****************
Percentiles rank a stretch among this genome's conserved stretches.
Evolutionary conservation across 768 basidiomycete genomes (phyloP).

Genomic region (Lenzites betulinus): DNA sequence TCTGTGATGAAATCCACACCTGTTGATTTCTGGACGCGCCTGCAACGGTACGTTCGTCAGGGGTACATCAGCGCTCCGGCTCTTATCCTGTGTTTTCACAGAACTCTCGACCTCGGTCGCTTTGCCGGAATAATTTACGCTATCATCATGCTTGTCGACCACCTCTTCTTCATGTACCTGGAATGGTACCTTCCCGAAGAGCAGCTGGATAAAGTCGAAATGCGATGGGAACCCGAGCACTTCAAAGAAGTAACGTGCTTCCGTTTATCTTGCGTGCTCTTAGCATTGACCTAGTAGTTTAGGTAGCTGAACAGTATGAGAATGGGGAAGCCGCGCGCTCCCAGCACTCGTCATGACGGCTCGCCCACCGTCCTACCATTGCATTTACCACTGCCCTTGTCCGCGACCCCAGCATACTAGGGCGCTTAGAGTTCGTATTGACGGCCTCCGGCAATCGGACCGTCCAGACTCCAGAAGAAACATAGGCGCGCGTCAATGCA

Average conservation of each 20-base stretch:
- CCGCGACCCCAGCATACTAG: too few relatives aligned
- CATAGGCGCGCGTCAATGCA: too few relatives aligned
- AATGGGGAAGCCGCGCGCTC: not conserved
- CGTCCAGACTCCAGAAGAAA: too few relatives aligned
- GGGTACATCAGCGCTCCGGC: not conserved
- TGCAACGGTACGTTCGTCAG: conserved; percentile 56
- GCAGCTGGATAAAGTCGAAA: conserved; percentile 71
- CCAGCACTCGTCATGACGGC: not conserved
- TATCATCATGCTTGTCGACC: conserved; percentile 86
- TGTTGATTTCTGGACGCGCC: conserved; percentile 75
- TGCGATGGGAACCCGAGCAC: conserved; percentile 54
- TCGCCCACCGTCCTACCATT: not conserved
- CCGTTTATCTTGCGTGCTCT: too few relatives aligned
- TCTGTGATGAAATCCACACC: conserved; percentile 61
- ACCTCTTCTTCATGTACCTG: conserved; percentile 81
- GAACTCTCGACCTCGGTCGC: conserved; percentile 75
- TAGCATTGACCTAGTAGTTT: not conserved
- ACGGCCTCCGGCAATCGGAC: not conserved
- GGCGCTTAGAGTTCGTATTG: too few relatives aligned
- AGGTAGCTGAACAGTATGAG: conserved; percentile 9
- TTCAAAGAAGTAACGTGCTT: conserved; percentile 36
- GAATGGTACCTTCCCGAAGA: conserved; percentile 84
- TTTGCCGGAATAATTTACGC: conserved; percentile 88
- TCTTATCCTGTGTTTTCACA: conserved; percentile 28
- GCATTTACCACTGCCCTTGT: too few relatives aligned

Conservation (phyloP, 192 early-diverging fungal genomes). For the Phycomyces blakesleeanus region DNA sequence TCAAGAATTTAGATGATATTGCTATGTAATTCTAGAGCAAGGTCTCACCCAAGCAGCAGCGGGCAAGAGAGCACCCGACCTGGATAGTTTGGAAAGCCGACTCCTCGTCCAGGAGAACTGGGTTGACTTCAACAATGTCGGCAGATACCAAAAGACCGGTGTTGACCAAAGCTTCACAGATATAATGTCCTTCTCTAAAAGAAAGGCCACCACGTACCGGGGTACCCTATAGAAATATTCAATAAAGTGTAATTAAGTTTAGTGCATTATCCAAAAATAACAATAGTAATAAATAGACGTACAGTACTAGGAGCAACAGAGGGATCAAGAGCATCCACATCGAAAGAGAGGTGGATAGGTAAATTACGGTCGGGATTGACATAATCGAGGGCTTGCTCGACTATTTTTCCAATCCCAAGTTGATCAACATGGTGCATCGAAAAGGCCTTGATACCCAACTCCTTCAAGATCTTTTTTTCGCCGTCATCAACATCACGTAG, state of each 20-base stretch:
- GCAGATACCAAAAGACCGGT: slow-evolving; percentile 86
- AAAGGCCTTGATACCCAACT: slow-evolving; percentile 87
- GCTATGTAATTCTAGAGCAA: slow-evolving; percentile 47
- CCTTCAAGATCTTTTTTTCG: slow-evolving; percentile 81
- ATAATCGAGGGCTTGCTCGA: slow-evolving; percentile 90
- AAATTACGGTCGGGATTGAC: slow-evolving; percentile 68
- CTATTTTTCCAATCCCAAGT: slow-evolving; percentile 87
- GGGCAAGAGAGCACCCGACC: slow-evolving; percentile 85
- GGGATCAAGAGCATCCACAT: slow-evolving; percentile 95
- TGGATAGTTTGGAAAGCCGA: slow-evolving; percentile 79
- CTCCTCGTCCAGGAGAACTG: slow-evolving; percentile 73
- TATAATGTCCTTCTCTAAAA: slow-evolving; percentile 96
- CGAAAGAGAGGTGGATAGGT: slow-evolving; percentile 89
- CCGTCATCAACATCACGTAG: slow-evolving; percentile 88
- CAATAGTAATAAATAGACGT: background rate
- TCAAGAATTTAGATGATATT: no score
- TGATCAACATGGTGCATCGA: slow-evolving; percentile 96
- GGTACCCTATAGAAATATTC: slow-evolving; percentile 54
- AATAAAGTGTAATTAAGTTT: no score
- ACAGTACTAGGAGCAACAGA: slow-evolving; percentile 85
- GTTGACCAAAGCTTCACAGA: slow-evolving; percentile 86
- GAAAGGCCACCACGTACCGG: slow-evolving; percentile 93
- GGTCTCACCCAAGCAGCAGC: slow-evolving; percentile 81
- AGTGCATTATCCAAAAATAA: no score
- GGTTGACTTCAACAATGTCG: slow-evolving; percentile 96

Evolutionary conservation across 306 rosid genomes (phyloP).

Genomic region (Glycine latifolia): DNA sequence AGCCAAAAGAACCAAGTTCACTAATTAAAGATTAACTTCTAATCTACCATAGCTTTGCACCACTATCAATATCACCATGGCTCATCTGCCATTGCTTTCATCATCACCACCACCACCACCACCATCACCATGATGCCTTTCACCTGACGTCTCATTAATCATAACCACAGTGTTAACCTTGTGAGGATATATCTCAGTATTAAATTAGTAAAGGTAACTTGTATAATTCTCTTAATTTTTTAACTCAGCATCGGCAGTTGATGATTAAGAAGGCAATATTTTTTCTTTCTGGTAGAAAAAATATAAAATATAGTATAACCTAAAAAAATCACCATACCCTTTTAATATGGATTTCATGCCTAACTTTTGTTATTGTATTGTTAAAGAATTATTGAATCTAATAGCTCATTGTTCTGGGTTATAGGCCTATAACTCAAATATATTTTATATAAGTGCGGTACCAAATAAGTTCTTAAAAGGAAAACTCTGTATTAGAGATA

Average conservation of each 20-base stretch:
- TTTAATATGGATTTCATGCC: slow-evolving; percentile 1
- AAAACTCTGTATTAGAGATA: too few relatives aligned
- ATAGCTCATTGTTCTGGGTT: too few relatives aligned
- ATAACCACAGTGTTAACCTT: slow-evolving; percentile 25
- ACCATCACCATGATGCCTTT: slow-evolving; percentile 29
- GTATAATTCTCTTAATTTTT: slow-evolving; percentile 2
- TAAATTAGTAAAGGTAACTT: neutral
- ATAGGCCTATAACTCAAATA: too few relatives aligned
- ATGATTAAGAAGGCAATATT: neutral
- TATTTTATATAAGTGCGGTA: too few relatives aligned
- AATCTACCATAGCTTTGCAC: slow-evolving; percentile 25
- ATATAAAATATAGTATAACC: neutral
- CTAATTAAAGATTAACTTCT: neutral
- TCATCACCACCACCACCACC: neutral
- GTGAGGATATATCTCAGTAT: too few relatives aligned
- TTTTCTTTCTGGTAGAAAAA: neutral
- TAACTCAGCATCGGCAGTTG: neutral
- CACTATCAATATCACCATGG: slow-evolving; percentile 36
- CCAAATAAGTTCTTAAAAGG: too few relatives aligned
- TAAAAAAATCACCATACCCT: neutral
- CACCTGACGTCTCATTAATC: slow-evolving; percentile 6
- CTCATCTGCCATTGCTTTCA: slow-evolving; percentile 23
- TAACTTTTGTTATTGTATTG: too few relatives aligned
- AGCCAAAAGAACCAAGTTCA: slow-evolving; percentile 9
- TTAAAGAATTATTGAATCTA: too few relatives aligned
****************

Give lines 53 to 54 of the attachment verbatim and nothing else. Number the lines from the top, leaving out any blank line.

- GGTCTCACCCAAGCAGCAGC: slow-evolving; percentile 81
- AGTGCATTATCCAAAAATAA: no score